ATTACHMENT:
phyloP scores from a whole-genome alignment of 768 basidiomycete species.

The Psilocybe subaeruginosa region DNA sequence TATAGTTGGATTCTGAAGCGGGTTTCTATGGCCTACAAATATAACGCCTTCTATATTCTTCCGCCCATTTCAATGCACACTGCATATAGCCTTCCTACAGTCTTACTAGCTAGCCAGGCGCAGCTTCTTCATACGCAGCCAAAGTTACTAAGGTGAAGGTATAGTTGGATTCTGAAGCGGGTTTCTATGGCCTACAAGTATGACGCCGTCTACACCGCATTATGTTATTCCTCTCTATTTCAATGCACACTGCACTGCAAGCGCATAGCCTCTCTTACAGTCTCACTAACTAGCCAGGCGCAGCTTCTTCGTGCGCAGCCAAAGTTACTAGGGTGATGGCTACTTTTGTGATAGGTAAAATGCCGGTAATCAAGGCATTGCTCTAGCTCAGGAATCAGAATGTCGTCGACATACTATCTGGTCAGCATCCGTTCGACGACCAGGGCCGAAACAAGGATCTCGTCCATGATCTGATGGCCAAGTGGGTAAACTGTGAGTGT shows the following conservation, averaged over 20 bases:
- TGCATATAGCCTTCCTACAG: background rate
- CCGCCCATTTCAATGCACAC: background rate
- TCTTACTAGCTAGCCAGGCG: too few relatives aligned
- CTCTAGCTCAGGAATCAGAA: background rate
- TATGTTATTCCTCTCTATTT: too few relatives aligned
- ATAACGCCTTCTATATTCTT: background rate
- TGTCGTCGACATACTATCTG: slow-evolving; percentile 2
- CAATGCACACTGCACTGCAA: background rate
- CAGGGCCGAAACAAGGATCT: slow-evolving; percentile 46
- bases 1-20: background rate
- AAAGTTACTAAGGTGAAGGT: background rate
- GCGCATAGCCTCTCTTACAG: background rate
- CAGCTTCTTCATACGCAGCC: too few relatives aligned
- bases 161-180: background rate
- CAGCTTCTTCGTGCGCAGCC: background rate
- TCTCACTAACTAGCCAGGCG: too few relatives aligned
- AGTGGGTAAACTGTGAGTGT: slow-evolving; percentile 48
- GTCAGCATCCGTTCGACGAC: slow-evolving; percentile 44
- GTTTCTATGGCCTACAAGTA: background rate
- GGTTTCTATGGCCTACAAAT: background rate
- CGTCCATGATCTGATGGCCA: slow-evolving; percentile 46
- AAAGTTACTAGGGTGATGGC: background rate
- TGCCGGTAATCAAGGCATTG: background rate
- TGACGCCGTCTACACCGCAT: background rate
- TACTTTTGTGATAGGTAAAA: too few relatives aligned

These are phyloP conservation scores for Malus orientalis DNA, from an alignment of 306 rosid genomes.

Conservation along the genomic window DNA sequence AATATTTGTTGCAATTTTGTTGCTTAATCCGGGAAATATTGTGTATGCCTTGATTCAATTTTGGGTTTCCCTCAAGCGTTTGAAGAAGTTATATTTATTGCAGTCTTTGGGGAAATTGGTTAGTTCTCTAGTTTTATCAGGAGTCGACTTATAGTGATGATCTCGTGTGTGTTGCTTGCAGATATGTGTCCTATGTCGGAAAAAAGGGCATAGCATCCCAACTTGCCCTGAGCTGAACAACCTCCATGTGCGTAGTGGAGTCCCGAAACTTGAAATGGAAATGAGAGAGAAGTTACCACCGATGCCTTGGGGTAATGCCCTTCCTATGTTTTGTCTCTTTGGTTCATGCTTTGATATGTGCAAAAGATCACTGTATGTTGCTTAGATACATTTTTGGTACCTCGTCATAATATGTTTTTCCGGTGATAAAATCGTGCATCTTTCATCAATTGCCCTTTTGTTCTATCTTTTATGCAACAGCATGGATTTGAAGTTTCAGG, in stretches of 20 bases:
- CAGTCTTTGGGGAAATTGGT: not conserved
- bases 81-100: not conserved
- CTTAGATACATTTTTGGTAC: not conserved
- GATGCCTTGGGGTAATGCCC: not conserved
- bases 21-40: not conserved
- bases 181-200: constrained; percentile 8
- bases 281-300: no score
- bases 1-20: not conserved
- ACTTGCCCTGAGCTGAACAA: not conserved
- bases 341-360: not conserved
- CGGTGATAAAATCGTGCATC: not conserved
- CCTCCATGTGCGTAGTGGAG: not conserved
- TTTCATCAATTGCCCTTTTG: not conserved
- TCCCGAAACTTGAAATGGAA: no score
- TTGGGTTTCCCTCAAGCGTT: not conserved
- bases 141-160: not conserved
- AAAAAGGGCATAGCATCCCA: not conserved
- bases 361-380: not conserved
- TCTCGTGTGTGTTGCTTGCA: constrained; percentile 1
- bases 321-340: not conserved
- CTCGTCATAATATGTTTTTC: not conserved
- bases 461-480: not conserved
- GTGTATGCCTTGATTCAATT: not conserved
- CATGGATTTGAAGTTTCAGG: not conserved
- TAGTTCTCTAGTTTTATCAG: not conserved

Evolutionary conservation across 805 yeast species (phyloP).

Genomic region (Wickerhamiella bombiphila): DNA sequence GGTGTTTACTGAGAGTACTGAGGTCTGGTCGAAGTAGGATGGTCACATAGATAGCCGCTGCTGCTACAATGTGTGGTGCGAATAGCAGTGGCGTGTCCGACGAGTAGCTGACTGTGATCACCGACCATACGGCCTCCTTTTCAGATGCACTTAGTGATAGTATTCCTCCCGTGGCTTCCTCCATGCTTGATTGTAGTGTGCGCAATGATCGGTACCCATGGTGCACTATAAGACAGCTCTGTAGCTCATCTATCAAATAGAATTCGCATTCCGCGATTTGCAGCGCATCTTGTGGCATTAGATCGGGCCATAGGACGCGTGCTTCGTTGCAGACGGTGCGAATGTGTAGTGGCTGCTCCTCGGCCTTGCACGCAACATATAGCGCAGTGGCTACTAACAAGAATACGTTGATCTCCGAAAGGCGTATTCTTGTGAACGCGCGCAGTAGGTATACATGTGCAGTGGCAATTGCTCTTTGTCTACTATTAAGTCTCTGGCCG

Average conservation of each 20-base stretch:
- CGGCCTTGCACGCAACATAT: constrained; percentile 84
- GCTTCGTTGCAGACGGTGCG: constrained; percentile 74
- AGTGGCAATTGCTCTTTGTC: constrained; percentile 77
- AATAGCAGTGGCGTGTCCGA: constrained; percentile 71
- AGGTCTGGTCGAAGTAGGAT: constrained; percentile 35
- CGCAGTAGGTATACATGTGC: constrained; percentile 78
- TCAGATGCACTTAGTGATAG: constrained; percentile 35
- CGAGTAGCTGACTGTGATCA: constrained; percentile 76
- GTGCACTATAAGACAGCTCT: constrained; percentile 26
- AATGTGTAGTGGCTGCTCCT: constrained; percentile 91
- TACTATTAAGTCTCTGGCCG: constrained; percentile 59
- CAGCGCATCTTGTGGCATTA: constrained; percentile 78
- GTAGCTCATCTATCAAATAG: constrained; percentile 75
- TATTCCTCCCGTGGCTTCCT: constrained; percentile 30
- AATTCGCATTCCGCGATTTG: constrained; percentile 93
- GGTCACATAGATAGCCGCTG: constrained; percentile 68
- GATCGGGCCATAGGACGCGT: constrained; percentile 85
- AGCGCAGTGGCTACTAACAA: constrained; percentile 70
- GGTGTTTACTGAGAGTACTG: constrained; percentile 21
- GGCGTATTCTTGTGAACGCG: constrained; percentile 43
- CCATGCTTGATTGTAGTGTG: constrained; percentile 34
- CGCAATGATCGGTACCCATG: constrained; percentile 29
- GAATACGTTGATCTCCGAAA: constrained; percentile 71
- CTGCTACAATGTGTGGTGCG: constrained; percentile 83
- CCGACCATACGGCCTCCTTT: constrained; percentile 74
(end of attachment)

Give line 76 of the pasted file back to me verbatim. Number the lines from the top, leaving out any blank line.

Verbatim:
- GGTGTTTACTGAGAGTACTG: constrained; percentile 21